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#1 If you're truly in love, the feelings never fade

You know that feeling, the one you look at your significant other and wonder what you did to deserve him or her in your life. You're constantly thinking about them and wanting to spend every waking hour together. But feelings can be fleeting. Love is not just about the feeling, but also the choices you make each and every day: To see the good in your partner rather than over-focus on the little things they do that irritate you; choosing to accept the flaws and quirks they come with, and above all, choosing to treat each other with respect and honesty.

See also: 7 TIPS TO NOT GET INTO AN OLD-MARRIED COUPLE ROUTINE

 

#2 Love overcomes all obstacles

It's a notion that the hopeless romantics in us want to cling to, but to put it simply, it doesn't. You can be madly in love but still have personal issues or conflicting beliefs and goals that might drive you apart. 

What love should do, is that it should instead inspire us to strive towards putting in effort to overcome issues, instead of relying solely on the idea of love to shield you from the ups and downs you'll face as a couple  

 

#3 If he/she's the right one, it'll be easy 

As much as we want to believe that successful relationships are easy and friction-less, the truth is that love is never a bed of roses (okay well, maybe when everything was new and you were looking at each other through rose-tinted glasses). In fact, the best kind of relationships take plenty of hard work from both parties. They take compromise - even when your SO annoys the sh*t out of you. It means asking about your partner's day before launching into an angry tirade about how ridiculous your boss was. And it also means being nice, less irritable and communicative (when being selfish, critical and mean can be way easier) even on your bad days. But if it's the right person, it'll be worth the effort.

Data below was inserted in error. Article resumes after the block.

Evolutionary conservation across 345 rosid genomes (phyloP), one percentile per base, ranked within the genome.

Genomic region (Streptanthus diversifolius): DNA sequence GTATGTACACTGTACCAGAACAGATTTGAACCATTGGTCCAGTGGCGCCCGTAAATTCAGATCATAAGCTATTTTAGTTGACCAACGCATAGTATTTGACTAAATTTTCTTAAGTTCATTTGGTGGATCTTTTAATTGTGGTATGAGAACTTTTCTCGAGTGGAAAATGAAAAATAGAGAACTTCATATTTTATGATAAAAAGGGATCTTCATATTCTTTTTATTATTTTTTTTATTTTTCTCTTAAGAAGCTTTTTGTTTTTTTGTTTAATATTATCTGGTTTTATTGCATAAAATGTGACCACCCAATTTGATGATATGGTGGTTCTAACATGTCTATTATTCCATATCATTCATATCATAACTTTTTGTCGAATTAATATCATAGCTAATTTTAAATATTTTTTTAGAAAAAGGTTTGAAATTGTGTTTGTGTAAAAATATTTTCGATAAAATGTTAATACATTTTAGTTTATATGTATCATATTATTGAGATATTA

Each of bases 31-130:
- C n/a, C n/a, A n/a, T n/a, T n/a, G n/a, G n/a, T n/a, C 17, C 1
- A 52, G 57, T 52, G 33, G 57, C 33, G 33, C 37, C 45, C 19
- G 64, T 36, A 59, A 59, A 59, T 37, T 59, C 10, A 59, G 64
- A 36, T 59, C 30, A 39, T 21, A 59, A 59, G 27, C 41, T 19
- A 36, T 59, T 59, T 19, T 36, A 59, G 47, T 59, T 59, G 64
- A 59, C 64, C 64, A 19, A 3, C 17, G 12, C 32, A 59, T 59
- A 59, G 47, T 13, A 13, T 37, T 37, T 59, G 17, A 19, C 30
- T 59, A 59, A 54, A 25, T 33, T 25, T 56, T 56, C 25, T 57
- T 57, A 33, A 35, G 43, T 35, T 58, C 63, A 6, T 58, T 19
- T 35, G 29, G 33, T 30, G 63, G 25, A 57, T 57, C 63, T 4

See also: DROP THESE BAD RELATIONSHIP PATTERNS BEFORE GETTING MARRIED!

#4 You have to be best friends

We've met plenty of couples who are each other's best friends, and it's absolutely great if they are. But the thing is, you don't have to be. It's healthy to keep your other bestie(s) close, even after you fall in love, so you have other people aside from your partner that you can turn to for the problems you're facing. In fact, having to be someone else's only source of support can be emotionally draining, and you don't want this unnecessary pressure to hurt your relationship. 

 

#5 You can feel free to be yourself

I know what you're thinking. But what I really mean here is that sometimes we get too comfortable around someone, and blurt out the first thing that comes to our mind - even things that can potentially hurt our partner. Or someone spews nasty remarks during a particularly heated argument

Either hold your tongue, or edit, edit and edit some more before you speak. 

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